Margot's Reviews > Carter Beats the Devil

Carter Beats the Devil by Glen David Gold
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's review
Jan 23, 09

bookshelves: fiction
Read in January, 2009

A delightful weave of history and fiction. The death of President Harding is interwoven with the life story and career of San Francisco prestidigitator Charles Carter, with unexpected magical disappearances and materializations. I highly recommend it, particularly for Bay Area folks, for the constant mentions of San Francisco, Berkeley, and Oakland in the 1920s.
Here's some of my favorite things:
Charlie discovers his mother's vibrator in 1897:
"Vibration is life: What woman hasn't lost her fair share of life to the mysterious ailments that incapacitate her zest and zeal? Feminine complaints can constrict the flow of the vital humors, leading to restlessness, furtive amativeness, a corruption of morals and the downfall of her happy home.
Treat yourself to an invigorative cure! Lindstrom Smith White Cross Electric Vibrators provide 15,000 pulsations per minute, relieving pain, stiffness and weakness. Just five to ten minutes with the Electric Vibrator, and all the pleasures of youth will throb within you. Steady and frequent application treats hysteria, chlorosis, greensickness, neurasthenia and all manner of hysteroneurasthenic disorders, and even simple fatigue and melancholy.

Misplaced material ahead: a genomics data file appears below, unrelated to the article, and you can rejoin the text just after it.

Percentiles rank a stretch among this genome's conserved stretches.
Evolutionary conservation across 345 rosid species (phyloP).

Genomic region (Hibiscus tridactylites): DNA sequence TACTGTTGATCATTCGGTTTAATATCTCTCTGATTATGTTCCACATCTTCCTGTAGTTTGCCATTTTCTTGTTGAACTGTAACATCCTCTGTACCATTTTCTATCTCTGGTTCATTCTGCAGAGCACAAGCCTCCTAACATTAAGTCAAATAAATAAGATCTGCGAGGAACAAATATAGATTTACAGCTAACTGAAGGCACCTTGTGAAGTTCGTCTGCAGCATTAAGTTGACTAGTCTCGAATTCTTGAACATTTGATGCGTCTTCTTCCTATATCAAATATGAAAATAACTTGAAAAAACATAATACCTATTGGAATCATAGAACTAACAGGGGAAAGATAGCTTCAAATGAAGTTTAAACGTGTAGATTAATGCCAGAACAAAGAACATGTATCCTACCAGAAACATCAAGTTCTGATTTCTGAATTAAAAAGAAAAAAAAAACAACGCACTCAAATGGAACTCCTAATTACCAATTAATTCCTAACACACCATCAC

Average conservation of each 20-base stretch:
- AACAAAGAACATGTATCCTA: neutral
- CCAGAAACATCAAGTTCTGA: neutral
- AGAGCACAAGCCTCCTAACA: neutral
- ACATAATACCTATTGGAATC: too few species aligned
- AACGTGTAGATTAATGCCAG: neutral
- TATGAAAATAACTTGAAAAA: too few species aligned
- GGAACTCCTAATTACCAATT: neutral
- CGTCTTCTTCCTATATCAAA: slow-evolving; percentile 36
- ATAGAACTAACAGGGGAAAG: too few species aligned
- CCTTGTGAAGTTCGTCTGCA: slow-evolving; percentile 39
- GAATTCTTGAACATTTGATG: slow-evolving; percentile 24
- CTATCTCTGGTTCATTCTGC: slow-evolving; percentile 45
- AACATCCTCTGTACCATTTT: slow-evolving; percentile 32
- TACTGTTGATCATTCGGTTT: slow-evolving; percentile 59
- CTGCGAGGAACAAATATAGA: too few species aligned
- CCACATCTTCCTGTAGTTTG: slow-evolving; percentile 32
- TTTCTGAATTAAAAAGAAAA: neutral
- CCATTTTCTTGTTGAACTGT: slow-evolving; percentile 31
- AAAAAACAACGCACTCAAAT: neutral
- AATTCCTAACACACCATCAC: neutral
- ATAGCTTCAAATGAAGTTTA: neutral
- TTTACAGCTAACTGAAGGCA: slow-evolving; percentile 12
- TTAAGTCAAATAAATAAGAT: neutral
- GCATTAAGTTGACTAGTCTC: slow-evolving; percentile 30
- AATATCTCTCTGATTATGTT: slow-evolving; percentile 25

Apply to the area that feels the most congestion, and let the Lindstrom Smith White Cross Electric Vibrator relieve you with its thrilling, penetrating, scientifically-proves action. The application, when pursued for five to ten minutes (time will indeed fly!), leads inevitably to a convulsion of the affected region, followed by blissful relaxation and sometimes a tranquil slumber.
Can be used in the privacy of the dressing room or the boudoir."(48)

Descriptions of the San Francisco Public Library newspaper room librarian, Olive White:
"A woman, friendly to the point of near frenzy..."(168)
"a woman behind an oak table piled high with newspapers, among vague and bulky fixtures covered with protective sheeting. She was a tall woman, and as she walked quickly around her table, Griffin noted the contrast of her porch dress and her galoshes...
As she talked, her hands moved like excitable pets...
Before Griffin could answer, Miss White explained that she didn't want to get her good shoes dirt during the renovations...
by the time Miss White had set Griffin up at a study carrel, he felt dizzy. He was better at handling criminals than a helpful citizen."(171)

Carter's wine label--"For Sacramental Use Only" during Prohibition--is a visual trick that's only visible from an extreme angle. See the label here

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